Monday Mar 04, 2013

Integrating JDeveloper into build systems with OJServer

OJServer is a headless instance of JDeveloper.

You might ask what good is an IDE without a UI. Well if you think about it, an IDE is a collection of tools within a UI, but sometimes you want to use a tool without spending too much time interacting with its UI elements. Or you may want to use the same tool on multiple projects or files which would be cumbersome to open and close within an IDE.

Typically, most tools used within an IDE (like the java compiler) can also be run outside of it independently, but you may already have configured your IDE environment in a certain way so that the compiler is launched with the correct options, and your preferences and settings may be configured to your liking. Although these can be duplicated or copied or even referenced in some cases, its not quite the same context. Some tools, like the Refactoring tool, may not have a command-line equivalent, but you may still want to use some of these tools in your headless build environment.

OJServer can help integrate the capabilities of JDeveloper with other build systems. OJServer starts JDeveloper in headless mode and also starts up an RMI listener that listens for service requests. Each service is a distinct unit of work that can be triggered by a remote client. The service gets a JDeveloper context and can execute any arbitrary API available within the IDE (excluding View APIs of course).

By default, OJServer comes with two services pre-defined, a simple "Ping" service and a "Deploy" service. Here's how the Ping service is written:

Ping Service

package oracle.example.ojserver;

import oracle.jdeveloper.ojserver.spi.Server;
import oracle.jdeveloper.ojserver.spi.Service;
import oracle.jdeveloper.ojserver.spi.ServiceContext;

public class PingService implements Service {


    @Override
    public void start(Server server) {
        // Setup code goes here...
        
        server.getLogger().info("Ping service started");
    }

    @Override
    public void execute(ServiceContext serviceContext) {
        
        String greeting = (String) serviceContext.getProperty("greeting");
        serviceContext.getServer().getLogger().info("Server pinged! Text is " + serviceContext.getProperty("greeting"));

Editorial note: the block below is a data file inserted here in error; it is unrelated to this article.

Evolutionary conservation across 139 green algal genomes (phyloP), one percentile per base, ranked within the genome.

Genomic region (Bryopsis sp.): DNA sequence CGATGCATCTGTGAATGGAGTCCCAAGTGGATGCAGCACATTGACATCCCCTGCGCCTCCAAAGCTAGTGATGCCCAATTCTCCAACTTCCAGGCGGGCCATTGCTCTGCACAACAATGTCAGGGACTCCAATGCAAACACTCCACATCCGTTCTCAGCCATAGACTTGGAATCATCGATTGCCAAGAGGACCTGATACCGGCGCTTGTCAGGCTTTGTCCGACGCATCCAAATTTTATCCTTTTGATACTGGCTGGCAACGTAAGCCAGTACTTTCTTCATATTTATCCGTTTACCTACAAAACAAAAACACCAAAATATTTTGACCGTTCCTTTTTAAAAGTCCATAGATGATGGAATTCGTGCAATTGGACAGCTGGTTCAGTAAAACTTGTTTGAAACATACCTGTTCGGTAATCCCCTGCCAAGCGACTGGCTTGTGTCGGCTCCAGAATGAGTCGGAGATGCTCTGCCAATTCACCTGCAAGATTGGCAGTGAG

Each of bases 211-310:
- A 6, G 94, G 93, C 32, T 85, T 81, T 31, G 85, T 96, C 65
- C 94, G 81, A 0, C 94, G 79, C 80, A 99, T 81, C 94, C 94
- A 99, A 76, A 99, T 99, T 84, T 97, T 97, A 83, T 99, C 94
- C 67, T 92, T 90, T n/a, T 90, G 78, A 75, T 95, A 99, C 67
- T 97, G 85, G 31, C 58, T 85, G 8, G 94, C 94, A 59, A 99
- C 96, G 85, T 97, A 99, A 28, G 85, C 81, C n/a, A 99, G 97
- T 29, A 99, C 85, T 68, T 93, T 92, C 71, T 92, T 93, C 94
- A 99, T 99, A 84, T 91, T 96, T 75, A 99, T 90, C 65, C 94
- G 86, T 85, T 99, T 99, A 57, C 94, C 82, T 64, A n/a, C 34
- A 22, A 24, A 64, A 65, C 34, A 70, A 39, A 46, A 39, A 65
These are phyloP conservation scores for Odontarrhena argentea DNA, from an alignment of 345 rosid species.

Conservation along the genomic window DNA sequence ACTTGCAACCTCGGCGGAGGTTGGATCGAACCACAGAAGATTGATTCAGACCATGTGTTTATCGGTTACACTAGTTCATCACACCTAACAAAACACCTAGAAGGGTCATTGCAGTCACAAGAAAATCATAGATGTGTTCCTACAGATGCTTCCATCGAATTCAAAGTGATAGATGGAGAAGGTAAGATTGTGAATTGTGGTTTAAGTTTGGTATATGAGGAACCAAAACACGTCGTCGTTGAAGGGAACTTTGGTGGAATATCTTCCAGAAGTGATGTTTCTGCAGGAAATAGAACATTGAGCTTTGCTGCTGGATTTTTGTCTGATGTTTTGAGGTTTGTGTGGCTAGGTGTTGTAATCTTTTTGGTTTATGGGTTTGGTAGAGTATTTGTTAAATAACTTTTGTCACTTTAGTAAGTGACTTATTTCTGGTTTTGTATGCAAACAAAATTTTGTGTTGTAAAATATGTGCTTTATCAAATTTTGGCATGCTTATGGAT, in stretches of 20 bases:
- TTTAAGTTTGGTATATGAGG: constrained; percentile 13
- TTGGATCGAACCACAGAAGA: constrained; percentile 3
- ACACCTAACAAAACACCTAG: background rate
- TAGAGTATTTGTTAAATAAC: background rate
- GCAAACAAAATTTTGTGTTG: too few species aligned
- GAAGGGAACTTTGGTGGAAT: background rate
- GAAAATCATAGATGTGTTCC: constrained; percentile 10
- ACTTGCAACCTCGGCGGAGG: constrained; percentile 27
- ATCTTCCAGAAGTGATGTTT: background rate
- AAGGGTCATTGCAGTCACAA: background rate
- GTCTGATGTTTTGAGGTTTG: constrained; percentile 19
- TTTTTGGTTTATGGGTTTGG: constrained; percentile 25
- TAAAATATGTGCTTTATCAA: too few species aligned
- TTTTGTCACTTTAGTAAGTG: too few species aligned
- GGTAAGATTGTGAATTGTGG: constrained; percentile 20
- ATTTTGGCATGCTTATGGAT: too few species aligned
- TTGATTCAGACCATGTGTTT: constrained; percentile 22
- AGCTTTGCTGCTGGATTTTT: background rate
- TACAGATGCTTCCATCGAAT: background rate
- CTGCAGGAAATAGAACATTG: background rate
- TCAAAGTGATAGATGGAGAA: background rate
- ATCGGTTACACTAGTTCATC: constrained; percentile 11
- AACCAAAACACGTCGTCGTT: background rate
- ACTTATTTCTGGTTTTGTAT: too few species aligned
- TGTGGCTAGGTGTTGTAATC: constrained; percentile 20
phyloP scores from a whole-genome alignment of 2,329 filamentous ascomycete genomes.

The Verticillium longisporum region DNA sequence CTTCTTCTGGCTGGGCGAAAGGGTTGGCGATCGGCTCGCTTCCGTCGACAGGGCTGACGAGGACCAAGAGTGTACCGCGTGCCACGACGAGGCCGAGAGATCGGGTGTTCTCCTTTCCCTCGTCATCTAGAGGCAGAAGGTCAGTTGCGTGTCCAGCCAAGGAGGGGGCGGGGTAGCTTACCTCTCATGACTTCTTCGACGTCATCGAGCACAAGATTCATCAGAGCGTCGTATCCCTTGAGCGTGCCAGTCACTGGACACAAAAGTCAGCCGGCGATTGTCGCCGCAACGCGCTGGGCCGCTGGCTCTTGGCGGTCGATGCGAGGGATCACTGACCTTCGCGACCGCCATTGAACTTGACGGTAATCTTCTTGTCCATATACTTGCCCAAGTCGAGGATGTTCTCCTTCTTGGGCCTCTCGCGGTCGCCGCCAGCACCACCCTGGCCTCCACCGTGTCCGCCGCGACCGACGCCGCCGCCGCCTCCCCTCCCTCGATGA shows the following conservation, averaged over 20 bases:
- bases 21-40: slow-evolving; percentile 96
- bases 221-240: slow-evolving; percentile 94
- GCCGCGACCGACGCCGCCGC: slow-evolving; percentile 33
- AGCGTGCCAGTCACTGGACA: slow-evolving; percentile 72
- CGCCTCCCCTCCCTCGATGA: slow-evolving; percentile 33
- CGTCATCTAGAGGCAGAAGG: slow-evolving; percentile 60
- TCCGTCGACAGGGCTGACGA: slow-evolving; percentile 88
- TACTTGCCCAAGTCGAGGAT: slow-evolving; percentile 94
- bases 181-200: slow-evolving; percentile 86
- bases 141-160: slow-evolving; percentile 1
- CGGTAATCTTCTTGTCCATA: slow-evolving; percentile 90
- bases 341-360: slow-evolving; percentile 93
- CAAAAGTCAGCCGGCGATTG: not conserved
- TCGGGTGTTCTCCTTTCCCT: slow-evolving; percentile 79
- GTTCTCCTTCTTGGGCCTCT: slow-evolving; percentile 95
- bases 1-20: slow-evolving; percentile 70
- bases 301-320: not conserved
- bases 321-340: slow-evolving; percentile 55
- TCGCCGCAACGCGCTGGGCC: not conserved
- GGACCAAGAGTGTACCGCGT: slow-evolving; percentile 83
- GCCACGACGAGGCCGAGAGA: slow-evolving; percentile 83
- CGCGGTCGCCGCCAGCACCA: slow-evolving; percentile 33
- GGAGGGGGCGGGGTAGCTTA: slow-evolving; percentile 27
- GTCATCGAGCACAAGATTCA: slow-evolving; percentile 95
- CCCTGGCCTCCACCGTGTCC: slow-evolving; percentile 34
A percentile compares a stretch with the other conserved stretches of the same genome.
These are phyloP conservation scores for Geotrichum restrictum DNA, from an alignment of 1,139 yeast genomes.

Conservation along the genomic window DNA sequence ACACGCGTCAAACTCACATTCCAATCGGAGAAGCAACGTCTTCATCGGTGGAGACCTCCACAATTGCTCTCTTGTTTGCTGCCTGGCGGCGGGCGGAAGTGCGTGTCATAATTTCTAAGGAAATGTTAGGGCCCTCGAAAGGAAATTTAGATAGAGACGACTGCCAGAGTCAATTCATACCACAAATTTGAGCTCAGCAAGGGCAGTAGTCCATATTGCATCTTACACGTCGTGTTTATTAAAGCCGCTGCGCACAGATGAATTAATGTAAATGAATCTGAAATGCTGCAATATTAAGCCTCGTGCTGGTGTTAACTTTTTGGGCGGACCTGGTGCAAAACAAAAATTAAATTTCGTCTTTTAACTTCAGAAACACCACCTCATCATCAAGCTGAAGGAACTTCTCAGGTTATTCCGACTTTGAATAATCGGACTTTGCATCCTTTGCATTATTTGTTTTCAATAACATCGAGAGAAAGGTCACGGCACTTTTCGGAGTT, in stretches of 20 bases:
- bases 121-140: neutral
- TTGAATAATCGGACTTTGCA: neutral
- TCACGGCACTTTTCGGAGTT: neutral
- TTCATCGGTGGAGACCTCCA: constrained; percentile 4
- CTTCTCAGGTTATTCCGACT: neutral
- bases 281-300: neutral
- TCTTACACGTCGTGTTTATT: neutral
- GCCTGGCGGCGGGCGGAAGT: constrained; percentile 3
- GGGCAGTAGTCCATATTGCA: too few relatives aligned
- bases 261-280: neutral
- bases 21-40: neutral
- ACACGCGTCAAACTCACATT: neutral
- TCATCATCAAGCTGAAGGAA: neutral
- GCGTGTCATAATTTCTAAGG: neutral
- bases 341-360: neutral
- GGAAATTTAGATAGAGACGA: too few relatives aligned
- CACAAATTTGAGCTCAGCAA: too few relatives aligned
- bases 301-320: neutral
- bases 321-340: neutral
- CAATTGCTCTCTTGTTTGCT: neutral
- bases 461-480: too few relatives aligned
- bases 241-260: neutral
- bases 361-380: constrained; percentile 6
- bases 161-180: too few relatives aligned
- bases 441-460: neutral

serviceContext.setResult(new Date());
    }

    @Override
    public void stop(Server server) {
        // Release resources..
        
        server.getLogger().info("Ping service stopped");
    }
}
Create a JDeveloper extension with this service and plug it in using a trigger hook.

Registering the Service

META-INF/extension.xml


 <ojserver-hook xmlns="http://xmlns.oracle.com/ide/extension">
   <service name="ping"
            class="oracle.jdevimpl.ojserver.PingService"/>
 </ojserver-hook>

</triggers>

The Ping client

package oracle.example.client;

import java.net.MalformedURLException;

import java.rmi.NotBoundException;
import java.rmi.RemoteException;

import oracle.jdeveloper.ojserver.OjClient;
import oracle.jdeveloper.ojserver.rmi.DefaultClientContext;


public class OJPing {
    public static void main(String[] args) {
        // Accept greeting  from args
        if ( args.length == 0 ) {
            printUsage();
            System.exit(1);
        }
        // Optionally also accept OJServer host and port from args
        // For now, we assume defaults.
        
        
        String greeting = args[0];
        
        
        OjClient client = new OjClient("localhost", 2010);
        DefaultClientContext context = new DefaultClientContext();
        
        context.setProperty("greeting", greeting);


        try {
            client.invoke("PingService", context);
            
            Object result = context.getResult();
            System.out.println("OJServer returned " + result);
            
            System.exit(0);
            
        } catch (NotBoundException e) {
            System.out.println("Invalid service name");
            System.exit(1);
        } catch (MalformedURLException e) {
            System.out.println("Invalid server URL");
            System.exit(1);
        } catch (RemoteException e) {
            System.out.println("Exception on Server: " + e.getMessage());
            System.exit(1);
        }
        
    }

    private static void printUsage() {
        System.out.println("OJPing <greeting> ");
    }
}

Tuesday Feb 26, 2013

Hello World - Code Sample

JDeveloper Project:

DeploymentPlugins.zip

Description

Complete JDeveloper Application with two Projects showing how to write a Deployment Extension and plug it into the IDE. The first extension adds the deployment code, the second extension surfaces a menu item labelled "Say Hello World" under the "Run" menu. For explanations see this blog entry.

Before running the project, go to Project Properties/Extension and select your target platform.

To run, right-click and select "Run Extension", or you can also "Deploy to Target Platform" and run the IDE manually.

Thursday Feb 21, 2013

Deploying applications from JDeveloper

Oracle JDeveloper offers a one-stop deployment feature that lets you package your Application or Projects in various kinds of modules and deploy locally or to a remote server.


The deployment in JDeveloper is geared towards a development experience and not intended to be used to directly deploy to a production environment, although it is possible to do so. In this blog I will attempt to describe various aspects of the deployment feature and offer insights into how it can be customized to suit various requirements. Customization may be done via the UI by simply setting various options or may be involved through programmatic manipulations done by JDeveloper extensions.


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